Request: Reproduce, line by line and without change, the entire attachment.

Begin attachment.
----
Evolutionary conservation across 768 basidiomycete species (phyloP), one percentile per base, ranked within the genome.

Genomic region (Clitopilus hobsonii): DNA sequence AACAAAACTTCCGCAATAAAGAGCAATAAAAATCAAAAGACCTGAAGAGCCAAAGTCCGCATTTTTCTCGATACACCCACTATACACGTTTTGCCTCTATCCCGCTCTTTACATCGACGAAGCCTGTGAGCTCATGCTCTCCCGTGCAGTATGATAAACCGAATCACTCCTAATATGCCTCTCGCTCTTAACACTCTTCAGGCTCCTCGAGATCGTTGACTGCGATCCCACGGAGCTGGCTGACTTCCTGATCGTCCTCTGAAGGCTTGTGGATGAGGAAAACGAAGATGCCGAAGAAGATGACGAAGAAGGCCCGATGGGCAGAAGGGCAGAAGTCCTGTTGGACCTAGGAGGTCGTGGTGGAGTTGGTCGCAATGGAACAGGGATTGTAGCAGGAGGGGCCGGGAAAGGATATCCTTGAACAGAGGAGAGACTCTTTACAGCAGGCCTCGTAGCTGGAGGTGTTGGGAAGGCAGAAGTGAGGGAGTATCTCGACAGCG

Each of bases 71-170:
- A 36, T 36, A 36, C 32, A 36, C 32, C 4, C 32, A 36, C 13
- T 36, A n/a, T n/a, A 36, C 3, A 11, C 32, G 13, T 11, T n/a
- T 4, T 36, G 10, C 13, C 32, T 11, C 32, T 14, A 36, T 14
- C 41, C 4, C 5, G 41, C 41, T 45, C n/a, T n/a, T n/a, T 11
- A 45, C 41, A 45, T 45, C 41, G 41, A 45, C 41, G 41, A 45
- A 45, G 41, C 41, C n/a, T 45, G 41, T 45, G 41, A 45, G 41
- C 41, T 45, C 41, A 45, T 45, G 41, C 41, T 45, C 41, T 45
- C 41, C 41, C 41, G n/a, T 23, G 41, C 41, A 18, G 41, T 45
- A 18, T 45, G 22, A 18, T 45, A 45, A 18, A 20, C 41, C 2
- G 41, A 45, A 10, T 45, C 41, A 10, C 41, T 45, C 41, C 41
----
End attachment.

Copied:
Evolutionary conservation across 768 basidiomycete species (phyloP), one percentile per base, ranked within the genome.

Genomic region (Clitopilus hobsonii): DNA sequence AACAAAACTTCCGCAATAAAGAGCAATAAAAATCAAAAGACCTGAAGAGCCAAAGTCCGCATTTTTCTCGATACACCCACTATACACGTTTTGCCTCTATCCCGCTCTTTACATCGACGAAGCCTGTGAGCTCATGCTCTCCCGTGCAGTATGATAAACCGAATCACTCCTAATATGCCTCTCGCTCTTAACACTCTTCAGGCTCCTCGAGATCGTTGACTGCGATCCCACGGAGCTGGCTGACTTCCTGATCGTCCTCTGAAGGCTTGTGGATGAGGAAAACGAAGATGCCGAAGAAGATGACGAAGAAGGCCCGATGGGCAGAAGGGCAGAAGTCCTGTTGGACCTAGGAGGTCGTGGTGGAGTTGGTCGCAATGGAACAGGGATTGTAGCAGGAGGGGCCGGGAAAGGATATCCTTGAACAGAGGAGAGACTCTTTACAGCAGGCCTCGTAGCTGGAGGTGTTGGGAAGGCAGAAGTGAGGGAGTATCTCGACAGCG

Each of bases 71-170:
- A 36, T 36, A 36, C 32, A 36, C 32, C 4, C 32, A 36, C 13
- T 36, A n/a, T n/a, A 36, C 3, A 11, C 32, G 13, T 11, T n/a
- T 4, T 36, G 10, C 13, C 32, T 11, C 32, T 14, A 36, T 14
- C 41, C 4, C 5, G 41, C 41, T 45, C n/a, T n/a, T n/a, T 11
- A 45, C 41, A 45, T 45, C 41, G 41, A 45, C 41, G 41, A 45
- A 45, G 41, C 41, C n/a, T 45, G 41, T 45, G 41, A 45, G 41
- C 41, T 45, C 41, A 45, T 45, G 41, C 41, T 45, C 41, T 45
- C 41, C 41, C 41, G n/a, T 23, G 41, C 41, A 18, G 41, T 45
- A 18, T 45, G 22, A 18, T 45, A 45, A 18, A 20, C 41, C 2
- G 41, A 45, A 10, T 45, C 41, A 10, C 41, T 45, C 41, C 41